Voyce, a “Wearable Computer,” Could Speak Volumes About Your Dog’s Health

The device introduced at the Consumer Electronics Show could give vets valuable long-term data.


This week, tech companies across the country are showing off their hottest wares at the annual Consumer Electronics Show in Las Vegas. It’s kind of like an annual tech Mecca, where the newest, shiniest tech toys are put on display for the first time.

It doesn’t take much to notice that somewhere in the past 30 years or so, computers went from big beige boxes that were a symbol of The Man’s soul-crushing dominion over your life to fashion statements representing your ability to break free of said soul-crushing dominion. (Never mind that the new computers allow you to work 24/7.) The latest trend in making tech feel stylish and cool is called “wearable computing.” The most well-known example is Google Glass, upon which opinions are divided: To some people it’s a sign that you’re on the bleeding edge of tech, while to others it’s the equivalent of a “Borg mullet.”

The obvious next step after Google Glass is to put wearable tech on your pets. Jeff Noce, president of i4C Innovations, is one of the people who’s taking that step. Noce is at CES this year promoting Voyce, a device that goes around your dog’s neck and monitors vital signs, including heart, respiration, and how many calories have been burned while dashing around the yard chasing the local cats.

Noce says that the reasoning behind Voyce is that dogs treat their health pretty much the same way I do: They swallow all the discomfort and hide their symptoms until they’ve become unbearable and the condition requires serious treatment.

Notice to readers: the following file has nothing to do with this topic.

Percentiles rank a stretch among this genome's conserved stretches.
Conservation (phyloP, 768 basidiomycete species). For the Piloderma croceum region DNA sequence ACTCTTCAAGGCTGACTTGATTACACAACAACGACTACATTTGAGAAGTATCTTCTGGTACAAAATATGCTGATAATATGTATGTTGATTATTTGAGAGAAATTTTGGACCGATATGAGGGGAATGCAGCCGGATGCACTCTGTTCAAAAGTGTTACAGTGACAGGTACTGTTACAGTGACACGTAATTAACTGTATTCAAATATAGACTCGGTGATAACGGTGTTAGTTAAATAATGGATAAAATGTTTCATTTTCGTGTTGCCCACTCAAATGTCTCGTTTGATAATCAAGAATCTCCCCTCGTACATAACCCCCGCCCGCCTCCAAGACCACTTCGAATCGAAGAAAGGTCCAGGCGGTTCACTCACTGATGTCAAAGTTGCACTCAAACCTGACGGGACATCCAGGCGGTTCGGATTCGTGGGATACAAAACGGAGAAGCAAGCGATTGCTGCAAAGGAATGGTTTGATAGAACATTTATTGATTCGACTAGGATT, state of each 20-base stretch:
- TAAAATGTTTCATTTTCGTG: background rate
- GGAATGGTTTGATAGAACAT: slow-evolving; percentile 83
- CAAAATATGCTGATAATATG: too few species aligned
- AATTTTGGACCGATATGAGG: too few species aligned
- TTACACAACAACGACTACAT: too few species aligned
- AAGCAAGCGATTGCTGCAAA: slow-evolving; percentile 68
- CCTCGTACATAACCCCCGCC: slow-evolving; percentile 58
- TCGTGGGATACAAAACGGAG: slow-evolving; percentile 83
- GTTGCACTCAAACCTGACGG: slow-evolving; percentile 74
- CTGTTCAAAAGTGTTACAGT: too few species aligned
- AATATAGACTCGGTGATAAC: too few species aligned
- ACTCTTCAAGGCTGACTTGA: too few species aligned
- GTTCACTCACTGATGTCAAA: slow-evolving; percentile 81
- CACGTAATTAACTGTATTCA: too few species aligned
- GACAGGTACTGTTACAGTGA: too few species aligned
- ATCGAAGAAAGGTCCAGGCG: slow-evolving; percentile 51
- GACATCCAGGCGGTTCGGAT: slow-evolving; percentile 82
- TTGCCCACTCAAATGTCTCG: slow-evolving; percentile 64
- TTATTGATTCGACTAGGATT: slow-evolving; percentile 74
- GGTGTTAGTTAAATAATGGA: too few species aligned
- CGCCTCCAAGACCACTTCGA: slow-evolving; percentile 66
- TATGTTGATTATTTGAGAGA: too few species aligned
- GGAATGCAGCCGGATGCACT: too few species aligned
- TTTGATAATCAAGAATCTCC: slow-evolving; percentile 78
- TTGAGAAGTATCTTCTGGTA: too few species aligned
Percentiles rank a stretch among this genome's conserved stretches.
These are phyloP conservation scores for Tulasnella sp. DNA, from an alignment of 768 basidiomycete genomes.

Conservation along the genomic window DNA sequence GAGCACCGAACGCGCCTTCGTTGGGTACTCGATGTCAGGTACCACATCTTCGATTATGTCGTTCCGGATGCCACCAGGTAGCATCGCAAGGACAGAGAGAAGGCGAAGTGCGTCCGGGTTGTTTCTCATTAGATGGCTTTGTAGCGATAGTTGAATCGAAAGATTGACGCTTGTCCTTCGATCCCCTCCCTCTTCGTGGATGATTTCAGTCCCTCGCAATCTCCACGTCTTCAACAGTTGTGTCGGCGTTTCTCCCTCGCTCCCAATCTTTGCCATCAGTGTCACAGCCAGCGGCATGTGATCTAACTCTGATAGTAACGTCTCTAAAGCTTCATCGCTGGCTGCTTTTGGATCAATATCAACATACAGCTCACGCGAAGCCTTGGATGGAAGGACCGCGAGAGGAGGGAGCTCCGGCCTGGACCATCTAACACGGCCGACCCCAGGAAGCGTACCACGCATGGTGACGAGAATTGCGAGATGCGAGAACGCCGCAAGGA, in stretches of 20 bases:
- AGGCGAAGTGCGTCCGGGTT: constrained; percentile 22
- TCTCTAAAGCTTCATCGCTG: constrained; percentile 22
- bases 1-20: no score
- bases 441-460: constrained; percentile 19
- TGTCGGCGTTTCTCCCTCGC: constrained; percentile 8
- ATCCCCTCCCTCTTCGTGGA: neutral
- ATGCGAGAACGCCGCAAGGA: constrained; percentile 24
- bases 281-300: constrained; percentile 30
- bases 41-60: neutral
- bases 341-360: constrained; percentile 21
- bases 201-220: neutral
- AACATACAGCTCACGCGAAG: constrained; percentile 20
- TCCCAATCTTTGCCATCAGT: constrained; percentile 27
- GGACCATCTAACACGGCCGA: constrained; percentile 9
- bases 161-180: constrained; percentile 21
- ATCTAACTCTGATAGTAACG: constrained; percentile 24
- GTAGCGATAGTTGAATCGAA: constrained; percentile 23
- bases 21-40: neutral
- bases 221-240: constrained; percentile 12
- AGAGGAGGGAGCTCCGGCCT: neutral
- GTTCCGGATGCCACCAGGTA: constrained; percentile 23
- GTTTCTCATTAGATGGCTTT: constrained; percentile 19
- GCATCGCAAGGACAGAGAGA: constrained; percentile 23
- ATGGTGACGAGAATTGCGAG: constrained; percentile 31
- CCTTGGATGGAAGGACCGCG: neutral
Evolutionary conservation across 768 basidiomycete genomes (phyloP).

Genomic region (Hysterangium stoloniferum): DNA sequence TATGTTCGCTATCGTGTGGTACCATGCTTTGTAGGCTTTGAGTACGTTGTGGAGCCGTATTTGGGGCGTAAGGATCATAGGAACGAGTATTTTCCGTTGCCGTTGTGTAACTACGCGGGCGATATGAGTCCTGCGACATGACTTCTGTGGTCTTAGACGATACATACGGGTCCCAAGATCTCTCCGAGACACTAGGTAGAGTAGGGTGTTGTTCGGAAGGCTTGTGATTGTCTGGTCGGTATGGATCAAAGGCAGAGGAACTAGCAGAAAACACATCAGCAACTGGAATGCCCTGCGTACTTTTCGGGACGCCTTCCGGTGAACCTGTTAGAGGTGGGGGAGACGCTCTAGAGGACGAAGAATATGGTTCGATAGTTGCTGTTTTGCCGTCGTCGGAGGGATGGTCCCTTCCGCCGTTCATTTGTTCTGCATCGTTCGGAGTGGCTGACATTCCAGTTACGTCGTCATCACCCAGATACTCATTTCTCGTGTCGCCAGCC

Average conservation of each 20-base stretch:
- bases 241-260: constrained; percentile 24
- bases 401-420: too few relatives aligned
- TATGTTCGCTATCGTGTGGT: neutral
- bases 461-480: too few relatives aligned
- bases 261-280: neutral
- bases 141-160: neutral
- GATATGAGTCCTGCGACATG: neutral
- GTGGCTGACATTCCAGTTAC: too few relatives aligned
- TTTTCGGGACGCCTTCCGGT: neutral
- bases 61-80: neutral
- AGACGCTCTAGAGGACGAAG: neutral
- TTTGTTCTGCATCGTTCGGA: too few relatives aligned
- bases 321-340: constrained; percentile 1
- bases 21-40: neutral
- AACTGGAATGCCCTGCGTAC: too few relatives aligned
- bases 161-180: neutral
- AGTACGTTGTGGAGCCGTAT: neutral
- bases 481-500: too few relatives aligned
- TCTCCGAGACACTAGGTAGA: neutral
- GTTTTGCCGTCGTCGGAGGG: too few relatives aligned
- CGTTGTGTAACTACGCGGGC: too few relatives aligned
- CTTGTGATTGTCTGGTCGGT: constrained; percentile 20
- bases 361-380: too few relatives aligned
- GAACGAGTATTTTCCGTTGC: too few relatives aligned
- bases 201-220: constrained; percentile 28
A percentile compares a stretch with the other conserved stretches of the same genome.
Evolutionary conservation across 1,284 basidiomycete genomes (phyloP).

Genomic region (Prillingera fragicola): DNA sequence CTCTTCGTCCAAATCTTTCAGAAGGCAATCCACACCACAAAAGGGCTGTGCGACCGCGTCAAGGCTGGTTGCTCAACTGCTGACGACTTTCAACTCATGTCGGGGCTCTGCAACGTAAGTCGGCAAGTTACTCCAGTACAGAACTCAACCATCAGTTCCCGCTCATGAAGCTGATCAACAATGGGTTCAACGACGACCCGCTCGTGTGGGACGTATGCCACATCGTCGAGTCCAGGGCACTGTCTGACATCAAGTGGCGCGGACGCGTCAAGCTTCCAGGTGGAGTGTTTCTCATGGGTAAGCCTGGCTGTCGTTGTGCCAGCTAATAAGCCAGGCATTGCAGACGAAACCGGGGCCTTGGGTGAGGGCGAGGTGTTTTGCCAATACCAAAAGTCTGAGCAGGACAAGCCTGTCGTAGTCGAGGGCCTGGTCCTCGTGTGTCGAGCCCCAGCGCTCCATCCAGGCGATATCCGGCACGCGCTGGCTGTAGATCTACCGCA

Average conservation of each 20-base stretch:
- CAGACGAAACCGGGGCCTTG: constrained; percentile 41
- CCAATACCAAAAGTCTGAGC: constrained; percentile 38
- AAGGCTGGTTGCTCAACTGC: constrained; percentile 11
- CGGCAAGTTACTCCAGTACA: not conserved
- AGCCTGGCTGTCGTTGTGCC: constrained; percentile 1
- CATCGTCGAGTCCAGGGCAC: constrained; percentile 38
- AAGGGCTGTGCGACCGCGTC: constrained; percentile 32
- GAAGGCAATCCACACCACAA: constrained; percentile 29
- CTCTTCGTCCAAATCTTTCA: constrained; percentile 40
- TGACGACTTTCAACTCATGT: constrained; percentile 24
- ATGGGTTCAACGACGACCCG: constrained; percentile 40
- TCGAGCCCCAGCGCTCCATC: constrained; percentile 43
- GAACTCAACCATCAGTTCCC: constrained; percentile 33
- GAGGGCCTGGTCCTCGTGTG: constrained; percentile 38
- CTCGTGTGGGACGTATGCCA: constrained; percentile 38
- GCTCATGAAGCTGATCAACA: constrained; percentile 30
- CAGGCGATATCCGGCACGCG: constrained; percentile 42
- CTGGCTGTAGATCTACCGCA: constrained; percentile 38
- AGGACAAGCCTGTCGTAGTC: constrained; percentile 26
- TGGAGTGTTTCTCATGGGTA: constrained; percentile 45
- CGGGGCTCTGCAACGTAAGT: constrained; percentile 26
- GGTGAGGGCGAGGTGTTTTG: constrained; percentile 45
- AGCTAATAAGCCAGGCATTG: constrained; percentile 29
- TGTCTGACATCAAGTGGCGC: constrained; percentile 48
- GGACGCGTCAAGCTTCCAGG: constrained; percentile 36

“By the time you actually notice something at home (the issue) is much further along than it would be with humans,” he said in an interview with USA Today.

The idea is that Voyce will provide a constant, long-term record of the dog’s health that can be given to vets so that they can spot gradual changes in health before they become real problems.

The technology that Noce is talking about is complicated, and there’s no doubt that there are a lot of kinks to be worked out before it’s common to see a Voyce on sale at the local pet shop, or even on Amazon. However, unlike the farcical con game of the No More Woofs project, Noce at least has working models to show off at CES, and the logistical problems could plausibly be overcome.

Voyce is neither the first attempt to bring wearable tech to your dog, nor is it likely to be the last. Last year, our sister site ReadWrite’s Editor-in-Chief Owen Thomas reviewed an app called Whistle that allows dog owners to track how much their pets are exercising. Another startup called Swifto combined a dog-walking service with tech, so that you use your smartphone to track where the walkers took your dog. One feature of Swifto, possibly the result of too many late-night development sessions, would send a “poop alert” to your phone via text when your dog did his or her business. And Sony, working on the logic that everything must have a camera these days, came up with the AKA-DM1, a video camera which could be strapped to your dog so that you could record a dog’s-eye view of a walk in the park.

Poop alerts and doggie cams might not add that much to the canine experience, but if Voyce works out, it could have some practical benefits for dog owners.

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